Loading ...
Sorry, an error occurred while loading the content.

Re: [agile-usability] Distributing Persona Work to Developers

Expand Messages
  • William Pietri
    ... One team I coached dealt with this by having a number of portable or mobile whiteboards. Wherever the team went, so did the team environment. William
    Message 1 of 5 , Jun 4, 2008
    • 0 Attachment
      Leina wrote:
      > In the age of hot-desking where developers have no place to position
      > anything such as a posters [...]

      One team I coached dealt with this by having a number of portable or
      mobile whiteboards. Wherever the team went, so did the team environment.

      William
    • Baker, Lisa
      Our persona posters are in conference rooms, the lunch room cupboards, on the way to the bathroom, the executive conference room, the cube walls that create
      Message 2 of 5 , Jun 6, 2008
      • 0 Attachment
        Our persona posters are in conference rooms, the lunch room cupboards,
        on the way to the bathroom, the executive conference room, the cube
        walls that create the bull pen, the hallway walls... they're in
        marketing...

        We're a retail company so we have a 'family' of personas. When out on
        trips I typically email back a quick briefing of the trip and try to tie
        in a persona name of the type of person (or people) we talked to... then
        we use the persona name in use cases, etc.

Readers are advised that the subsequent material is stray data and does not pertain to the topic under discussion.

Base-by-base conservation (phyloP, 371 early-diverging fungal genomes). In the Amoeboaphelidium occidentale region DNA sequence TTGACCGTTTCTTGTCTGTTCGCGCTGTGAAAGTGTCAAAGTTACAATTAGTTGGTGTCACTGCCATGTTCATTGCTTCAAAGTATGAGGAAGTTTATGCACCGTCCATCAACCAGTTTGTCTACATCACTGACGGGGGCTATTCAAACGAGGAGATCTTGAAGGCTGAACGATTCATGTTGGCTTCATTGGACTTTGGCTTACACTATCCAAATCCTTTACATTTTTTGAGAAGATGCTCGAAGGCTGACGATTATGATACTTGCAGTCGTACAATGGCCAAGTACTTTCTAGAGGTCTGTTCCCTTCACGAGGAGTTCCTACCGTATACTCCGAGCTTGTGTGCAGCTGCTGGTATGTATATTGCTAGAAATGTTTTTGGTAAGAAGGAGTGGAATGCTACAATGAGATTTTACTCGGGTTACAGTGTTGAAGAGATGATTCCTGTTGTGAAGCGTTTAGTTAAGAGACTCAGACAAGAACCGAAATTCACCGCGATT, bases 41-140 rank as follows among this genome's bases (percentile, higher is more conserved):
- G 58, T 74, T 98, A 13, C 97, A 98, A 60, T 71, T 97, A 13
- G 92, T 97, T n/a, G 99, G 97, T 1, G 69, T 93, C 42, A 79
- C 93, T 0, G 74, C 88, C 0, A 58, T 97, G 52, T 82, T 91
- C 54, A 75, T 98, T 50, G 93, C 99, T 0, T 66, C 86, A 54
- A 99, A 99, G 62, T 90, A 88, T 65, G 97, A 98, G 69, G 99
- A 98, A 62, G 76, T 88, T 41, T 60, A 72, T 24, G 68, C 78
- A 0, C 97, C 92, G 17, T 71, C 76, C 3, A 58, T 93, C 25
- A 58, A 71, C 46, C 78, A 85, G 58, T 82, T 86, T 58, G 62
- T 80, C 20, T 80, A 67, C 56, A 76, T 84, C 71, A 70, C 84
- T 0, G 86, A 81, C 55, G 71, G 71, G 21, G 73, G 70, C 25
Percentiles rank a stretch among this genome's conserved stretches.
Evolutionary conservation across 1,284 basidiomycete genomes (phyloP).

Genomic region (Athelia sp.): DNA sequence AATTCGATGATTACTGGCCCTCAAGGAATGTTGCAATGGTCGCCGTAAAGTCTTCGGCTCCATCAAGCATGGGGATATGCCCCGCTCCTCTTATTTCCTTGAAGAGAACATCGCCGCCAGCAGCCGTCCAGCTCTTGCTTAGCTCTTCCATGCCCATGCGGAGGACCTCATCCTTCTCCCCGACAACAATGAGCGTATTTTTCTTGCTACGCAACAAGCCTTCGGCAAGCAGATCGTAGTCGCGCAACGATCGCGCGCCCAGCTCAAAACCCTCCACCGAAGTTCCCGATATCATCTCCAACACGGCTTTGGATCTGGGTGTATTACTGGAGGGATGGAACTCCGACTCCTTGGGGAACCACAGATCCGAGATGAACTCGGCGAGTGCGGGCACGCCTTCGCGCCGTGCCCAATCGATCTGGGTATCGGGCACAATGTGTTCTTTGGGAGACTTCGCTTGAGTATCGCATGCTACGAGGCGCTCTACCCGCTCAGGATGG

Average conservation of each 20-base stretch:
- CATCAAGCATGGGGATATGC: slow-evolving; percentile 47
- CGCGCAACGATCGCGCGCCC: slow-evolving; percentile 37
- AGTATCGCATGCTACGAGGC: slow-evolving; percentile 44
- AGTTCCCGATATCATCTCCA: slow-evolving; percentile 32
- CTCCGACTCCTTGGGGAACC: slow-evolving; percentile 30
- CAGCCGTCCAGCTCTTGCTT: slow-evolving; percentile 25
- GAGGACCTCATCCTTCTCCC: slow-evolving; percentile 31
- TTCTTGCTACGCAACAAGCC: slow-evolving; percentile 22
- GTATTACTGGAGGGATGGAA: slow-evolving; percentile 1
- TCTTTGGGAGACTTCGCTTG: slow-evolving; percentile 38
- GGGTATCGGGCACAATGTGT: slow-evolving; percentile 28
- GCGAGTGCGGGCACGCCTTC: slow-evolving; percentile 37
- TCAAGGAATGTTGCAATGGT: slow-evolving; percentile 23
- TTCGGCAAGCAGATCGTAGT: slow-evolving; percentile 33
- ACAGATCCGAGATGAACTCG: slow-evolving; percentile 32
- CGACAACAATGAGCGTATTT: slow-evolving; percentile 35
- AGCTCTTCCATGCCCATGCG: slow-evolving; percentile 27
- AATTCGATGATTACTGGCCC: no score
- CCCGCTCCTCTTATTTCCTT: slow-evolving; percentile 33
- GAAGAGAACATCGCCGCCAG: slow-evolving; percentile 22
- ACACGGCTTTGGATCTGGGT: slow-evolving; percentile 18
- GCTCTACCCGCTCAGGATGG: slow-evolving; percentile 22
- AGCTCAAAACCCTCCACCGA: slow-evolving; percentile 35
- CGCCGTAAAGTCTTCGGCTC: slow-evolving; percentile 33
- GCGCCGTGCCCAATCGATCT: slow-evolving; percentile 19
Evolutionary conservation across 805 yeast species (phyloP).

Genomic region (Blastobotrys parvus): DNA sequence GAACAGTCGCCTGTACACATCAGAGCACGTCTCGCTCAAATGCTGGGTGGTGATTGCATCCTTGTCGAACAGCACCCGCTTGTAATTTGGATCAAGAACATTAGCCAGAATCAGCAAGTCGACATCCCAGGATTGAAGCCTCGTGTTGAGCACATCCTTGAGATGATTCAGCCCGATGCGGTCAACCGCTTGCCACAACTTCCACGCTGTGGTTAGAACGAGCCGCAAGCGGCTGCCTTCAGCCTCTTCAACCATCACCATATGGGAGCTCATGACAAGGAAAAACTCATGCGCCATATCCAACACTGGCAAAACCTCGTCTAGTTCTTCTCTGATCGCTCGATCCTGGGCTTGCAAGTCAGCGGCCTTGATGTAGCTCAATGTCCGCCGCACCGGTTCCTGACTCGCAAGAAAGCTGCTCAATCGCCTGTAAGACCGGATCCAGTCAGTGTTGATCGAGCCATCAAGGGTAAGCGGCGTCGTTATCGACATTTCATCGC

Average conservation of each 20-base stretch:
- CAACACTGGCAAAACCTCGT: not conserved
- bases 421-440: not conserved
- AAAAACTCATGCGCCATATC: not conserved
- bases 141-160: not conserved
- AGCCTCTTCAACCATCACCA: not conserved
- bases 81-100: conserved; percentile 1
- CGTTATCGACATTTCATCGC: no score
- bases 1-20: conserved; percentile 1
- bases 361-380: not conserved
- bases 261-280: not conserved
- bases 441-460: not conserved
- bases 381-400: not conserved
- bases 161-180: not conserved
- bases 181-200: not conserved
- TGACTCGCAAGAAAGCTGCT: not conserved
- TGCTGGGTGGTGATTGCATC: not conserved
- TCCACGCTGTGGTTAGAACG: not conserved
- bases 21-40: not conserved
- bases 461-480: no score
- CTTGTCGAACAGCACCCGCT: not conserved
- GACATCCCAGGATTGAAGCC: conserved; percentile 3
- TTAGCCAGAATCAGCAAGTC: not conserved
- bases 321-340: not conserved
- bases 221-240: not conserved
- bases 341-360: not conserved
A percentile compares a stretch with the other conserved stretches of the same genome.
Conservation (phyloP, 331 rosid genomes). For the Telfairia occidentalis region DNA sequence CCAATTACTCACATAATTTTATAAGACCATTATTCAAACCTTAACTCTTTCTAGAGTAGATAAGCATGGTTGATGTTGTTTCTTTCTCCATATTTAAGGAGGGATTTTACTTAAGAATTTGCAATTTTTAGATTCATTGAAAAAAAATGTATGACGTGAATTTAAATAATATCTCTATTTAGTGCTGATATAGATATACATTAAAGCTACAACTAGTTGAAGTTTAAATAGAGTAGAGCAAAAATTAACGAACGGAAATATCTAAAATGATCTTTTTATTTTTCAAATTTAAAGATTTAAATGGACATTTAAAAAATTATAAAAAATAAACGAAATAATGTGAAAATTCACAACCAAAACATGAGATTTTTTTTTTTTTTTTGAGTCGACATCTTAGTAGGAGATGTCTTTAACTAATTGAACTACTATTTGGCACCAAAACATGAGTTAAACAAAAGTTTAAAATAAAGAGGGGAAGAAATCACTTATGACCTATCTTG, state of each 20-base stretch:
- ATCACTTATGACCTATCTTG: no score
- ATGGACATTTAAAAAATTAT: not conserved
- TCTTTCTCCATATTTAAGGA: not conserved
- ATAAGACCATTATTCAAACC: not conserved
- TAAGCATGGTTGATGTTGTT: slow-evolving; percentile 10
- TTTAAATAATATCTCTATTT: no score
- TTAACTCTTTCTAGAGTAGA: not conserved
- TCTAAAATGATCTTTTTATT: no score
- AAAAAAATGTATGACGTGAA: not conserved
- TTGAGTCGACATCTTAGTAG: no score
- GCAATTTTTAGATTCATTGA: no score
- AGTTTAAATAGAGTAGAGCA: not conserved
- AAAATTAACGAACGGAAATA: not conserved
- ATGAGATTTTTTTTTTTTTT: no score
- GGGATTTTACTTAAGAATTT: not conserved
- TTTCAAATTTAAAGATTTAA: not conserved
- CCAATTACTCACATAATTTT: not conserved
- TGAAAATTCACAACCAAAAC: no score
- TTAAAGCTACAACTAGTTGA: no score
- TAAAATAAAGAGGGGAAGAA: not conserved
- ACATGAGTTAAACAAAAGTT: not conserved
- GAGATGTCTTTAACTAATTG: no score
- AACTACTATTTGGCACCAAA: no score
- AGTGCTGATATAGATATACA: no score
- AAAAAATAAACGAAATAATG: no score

The personas are actually more popular in marketing and exec staff, I
        think. Each time we get a new design firm I think we reintroduce them.

        I have a presentation introducing all of them... I give it regularly to
        groups of new developers or visitors from our other geos. (I think I'm
        doing it again next week...)

        What about baseball-card sized persona's? 'Collect and trade them all.'


        Lisa Baker

        Human Factors Lead
        LANDesk, an Avocent(r) Company
        Lisa.baker@...
        801.208.1315


        "Simplifying our customers' work"


        ________________________________________________________________________
        ________________________________________________________________________
        2a. Re: Distributing Persona Work to Developers
        Posted by: "Jeff White" jwhite31@... jawsadieemail
        Date: Wed Jun 4, 2008 9:09 am ((PDT))

        Most of the teams I have worked with in the past have had various
        documents
        hanging around their Scrum/sprint board. Primary team goal statements,
        team
        values, sprint goals, etc. You could have smaller one page versions of
        one
        or more personas and hang them there if your teams have such a setup.

        The idea of a persona screensaver seems cool for sure, but it's only
        there
        when the worker is away, although it would be visible to anyone else
        around
        which would definitely be beneficial. Just doesn't seem like the best
        place
        for primary access to personas.

        What really has worked for me in the past when it comes to communicating
        any
        type of research/user modeling is two things:

        1. Quick, verbal reports of research findings. Often I would invite the
        team